PXE Booting Into A FreeBSD Installation

May 4, 2012 3 comments

NOTE: This post is old. For our new installation method, see the article on Installing FreeBSD via Cobbler.

In the modern day, technologies for provisioning OS installations has progressed to a point where network installs are the standard thus eliminating the need for physical media and even physical access to the asset (apart from it’s physical installation in a cabinet). Networked consoles enable system builds in place.

Installing via PXE requires three services…DHCP, TFTP, and FTP or HTTP.  For the purposes of this post, we use ISC DHCP and the system TFTP daemon.  It is assumed that your FTP and/or HTTP servers are already configured appropriately.

The environment I installed in included Cobbler, a linux build system that has been modified by some of my colleagues to support FreeBSD.  Cobbler utilizes pxelinux as the PXE loader, therefore, my scenario included chaining Grub2pxe to pxelinux.  I have not tested without pxelinux, but I assume that Grub2pxe will work find without pxelinux.  Since we do employ Cobbler, my post will include the pxelinux configuration, but I will keep the information generic.

DHCP Configuration

An example of the dhcpd.conf file:

subnet netmask {
   option routers   ;
   option ntp-servers;
   option domain-name-servers,;
   option subnet-mask;
   pool {
   filename                   "/pxelinux.0";
   default-lease-time         21600;
   max-lease-time             43200;
   next-server      ;

TFTP Configuration

An example of /tftpboot/pxelinux.cfg/default file:

LABEL bsdpxegrub
   kernel /tftpboot/pxegrub.0
   MENU LABEL bsdpxegrub
   append initrd=/tftpboot/pxegrub.0  locale=  text
   ipappend 2

Most of the above configuration is superfluous, but does not cause any issues with the FreeBSD install.

Grub2pxe Configuration

Grub2 is necessary because it includes support for the BSD UFS Filesystem of which the mfsroot.gz is. Therefore, download and install Grub2 as per the instructions in the Grub2 manual.

The files and directories of interest here are:

  • /tftpboot/pxegrub.0  (The PXE executable)
  • /tftpboot/boot/grub/   (The default Grub directory)
  • /tftpboot/boot/grub/grub.cfg   (The default Grub config file)
  • /tftpboot/boot/grub/i386-pc/*   (All of Grub’s modules)

Once Grub is installed, grub-mknetdir will put everything into place including running grub-mkimage which generates the pxegrub.0 file.  An example of the command is as follows:

grub-mknetdir –net-directory=/tftpboot –grub-mkimage=pxegrub.0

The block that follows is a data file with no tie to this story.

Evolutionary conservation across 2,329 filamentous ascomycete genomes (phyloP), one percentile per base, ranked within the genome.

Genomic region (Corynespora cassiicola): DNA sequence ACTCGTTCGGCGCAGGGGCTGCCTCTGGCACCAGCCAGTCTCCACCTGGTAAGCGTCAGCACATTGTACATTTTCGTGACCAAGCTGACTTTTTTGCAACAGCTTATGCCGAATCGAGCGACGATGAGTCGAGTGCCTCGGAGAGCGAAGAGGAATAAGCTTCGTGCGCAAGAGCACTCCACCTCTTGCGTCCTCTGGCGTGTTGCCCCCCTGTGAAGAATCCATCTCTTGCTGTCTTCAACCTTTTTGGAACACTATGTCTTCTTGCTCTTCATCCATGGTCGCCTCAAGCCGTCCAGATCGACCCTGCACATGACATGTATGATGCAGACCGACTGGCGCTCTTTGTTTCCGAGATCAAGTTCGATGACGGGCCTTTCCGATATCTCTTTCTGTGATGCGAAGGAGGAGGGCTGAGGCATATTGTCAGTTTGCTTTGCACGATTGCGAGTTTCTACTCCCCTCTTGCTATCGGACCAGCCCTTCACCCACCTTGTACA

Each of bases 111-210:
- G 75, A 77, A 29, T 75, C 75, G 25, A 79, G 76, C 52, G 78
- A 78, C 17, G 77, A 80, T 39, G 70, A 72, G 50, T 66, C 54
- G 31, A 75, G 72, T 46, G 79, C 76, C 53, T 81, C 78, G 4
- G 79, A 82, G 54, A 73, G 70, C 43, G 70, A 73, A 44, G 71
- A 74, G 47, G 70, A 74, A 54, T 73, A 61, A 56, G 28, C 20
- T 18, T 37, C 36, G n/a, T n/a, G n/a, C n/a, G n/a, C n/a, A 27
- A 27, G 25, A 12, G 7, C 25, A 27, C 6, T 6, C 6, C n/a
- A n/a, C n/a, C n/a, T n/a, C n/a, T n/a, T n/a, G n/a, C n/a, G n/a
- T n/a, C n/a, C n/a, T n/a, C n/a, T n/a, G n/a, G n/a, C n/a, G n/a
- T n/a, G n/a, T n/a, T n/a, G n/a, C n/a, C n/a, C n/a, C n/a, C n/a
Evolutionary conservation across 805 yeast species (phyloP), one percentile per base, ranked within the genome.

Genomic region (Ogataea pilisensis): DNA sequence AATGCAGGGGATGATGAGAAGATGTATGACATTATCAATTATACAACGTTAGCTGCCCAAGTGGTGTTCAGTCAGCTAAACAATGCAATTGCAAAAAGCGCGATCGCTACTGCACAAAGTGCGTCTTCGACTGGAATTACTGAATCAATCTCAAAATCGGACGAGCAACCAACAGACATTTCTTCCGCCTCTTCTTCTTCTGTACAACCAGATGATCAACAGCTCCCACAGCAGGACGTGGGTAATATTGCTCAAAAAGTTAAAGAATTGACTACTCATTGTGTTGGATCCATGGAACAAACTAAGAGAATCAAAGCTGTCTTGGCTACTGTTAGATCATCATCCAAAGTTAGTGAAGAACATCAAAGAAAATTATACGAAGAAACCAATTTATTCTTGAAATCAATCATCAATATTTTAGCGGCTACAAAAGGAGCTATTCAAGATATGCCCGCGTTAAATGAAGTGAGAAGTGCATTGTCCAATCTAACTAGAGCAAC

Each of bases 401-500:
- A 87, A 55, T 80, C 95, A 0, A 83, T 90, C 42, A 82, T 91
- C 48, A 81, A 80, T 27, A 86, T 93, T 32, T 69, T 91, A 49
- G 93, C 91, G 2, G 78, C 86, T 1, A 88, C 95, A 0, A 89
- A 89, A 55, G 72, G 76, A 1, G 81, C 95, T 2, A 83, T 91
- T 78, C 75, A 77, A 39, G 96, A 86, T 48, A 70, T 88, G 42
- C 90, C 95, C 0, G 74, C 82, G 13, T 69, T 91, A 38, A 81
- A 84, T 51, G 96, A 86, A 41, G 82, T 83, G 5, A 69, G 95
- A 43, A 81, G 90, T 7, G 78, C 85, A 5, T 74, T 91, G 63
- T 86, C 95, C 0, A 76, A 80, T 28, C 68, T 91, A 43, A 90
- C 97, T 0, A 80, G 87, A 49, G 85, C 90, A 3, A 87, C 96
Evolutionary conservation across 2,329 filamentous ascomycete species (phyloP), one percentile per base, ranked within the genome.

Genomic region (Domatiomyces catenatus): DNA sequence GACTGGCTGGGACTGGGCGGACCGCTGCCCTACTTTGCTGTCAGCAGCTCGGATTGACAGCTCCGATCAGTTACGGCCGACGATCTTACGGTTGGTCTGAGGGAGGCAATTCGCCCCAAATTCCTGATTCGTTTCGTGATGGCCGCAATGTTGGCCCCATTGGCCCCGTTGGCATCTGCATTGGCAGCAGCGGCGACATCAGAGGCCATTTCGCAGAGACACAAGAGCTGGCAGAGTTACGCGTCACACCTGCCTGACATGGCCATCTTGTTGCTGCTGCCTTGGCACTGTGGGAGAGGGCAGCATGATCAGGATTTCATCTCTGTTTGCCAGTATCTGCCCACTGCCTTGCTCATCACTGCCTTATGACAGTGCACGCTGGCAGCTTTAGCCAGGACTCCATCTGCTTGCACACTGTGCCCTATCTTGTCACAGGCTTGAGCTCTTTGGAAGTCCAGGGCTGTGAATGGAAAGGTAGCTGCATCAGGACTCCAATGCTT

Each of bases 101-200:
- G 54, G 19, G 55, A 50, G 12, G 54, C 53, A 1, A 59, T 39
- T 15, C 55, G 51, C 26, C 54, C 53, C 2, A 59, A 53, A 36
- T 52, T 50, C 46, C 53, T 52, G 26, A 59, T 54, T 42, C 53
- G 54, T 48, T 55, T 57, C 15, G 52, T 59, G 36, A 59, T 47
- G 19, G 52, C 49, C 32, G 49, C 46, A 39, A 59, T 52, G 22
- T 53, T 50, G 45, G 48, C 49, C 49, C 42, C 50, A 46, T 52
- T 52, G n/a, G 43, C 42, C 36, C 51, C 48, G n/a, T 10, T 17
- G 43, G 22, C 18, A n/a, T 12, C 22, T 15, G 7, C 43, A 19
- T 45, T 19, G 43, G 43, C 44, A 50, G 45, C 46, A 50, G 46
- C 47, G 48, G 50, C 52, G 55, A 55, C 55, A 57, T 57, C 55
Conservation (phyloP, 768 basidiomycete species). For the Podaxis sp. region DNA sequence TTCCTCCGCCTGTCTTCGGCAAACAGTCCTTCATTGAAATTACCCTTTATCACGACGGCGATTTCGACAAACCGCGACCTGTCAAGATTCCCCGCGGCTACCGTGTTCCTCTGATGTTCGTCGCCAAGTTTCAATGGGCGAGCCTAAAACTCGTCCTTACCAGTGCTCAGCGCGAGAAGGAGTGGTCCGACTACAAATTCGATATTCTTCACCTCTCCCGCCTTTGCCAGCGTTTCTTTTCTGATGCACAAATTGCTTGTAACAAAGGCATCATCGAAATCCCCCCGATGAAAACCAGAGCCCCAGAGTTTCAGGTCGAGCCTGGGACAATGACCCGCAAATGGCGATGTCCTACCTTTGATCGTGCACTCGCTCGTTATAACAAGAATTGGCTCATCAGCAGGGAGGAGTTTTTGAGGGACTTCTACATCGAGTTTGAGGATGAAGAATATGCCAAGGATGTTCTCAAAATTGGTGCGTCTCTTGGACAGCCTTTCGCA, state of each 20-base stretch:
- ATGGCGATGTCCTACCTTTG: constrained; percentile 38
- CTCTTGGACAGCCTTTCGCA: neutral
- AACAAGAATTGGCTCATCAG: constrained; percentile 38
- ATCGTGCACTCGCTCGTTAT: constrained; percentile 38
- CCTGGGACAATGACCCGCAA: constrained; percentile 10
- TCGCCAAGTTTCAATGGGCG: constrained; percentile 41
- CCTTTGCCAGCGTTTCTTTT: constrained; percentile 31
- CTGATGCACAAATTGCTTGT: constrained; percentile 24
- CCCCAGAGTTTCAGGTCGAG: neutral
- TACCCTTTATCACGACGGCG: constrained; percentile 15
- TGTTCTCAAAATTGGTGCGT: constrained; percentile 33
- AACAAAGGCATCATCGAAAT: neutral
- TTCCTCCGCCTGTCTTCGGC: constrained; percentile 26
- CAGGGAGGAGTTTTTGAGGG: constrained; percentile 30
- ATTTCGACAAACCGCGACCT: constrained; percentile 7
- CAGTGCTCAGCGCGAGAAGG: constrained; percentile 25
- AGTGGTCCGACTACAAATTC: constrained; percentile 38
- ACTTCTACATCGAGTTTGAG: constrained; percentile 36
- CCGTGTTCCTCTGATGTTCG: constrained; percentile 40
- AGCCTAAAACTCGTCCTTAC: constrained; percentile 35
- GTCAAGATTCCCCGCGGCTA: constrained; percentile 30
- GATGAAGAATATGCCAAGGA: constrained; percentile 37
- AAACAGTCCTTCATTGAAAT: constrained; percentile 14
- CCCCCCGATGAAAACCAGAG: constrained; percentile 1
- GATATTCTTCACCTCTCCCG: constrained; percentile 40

What you see below for the /tftpboot/boot/grub/grub.cfg, is a complete config for our environment. Other implementations may not need the config that we have generated. Many of the kernel environment variables below are used in our mfsroot.gz file. For a minimal working environment, all the lines up to and including the vfs.root.mountfrom kernel variable are necessary.

menuentry $arbitrary_profile_name {
   echo -e "Fetching the kernel and UFS root...\c"
   kfreebsd $kernel_path
   kfreebsd_loadenv /boot/device.hints
   kfreebsd_module $initrd_path type=mfs_root

   set kFreeBSD.vfs.root.mountfrom=ufs:/dev/md0c
   set kFreeBSD.boot.nfsroot.server=$pxe_default_server
   set kFreeBSD.boot.netif.hwaddr=$net_pxe_mac
   set kFreeBSD.boot.netif.ip=$net_pxe_ip
   set kFreeBSD.boot.netif.netmask=
   set kFreeBSD.boot.netif.gateway=$system_gateway
   set kFreeBSD.dhcp.routers=$system_gateway
   set kFreeBSD.boot.kspath=$ks_path
   echo "Done!"
   sleep 2

HTTP/FTP Configuration

The HTTP/FTP configuration is beyond the scope of this post.  The assumption is made that FreeBSD is either mirrored locally or being accessed at remotely and that the install.cfg inside the mfsroot.gz is properly set to account for the media type and location.  An example of the variables would be mediaSetFTP accompanied by _ftpPath being set to something like  Note that using mediaSetFTP has several non-optional variables that must also be set.  Check the sysinstall manpage for more information.

Pure HTTP installs are not supported by sysinstall.  A former colleague wrote an HTTP module for sysinstall that we compiled into the binary that is placed inside the mfsroot.gz.  This patch was contributed back to the community, but was not committed to the FreeBSD sources due to the migration away from sysinstall in FreeBSD 9.0.

FreeBSD mfsroot Configuration

The actual contents and configurations of the mfsroot.gz are beyond the scope of this post, but are covered in this post.  The most important file, however, is the install.cfg that sysinstall consults upon boot of the environment.  Check the sysinstall manpage for complete information on generating an install.cfg for your environment.
Categories: FreeBSD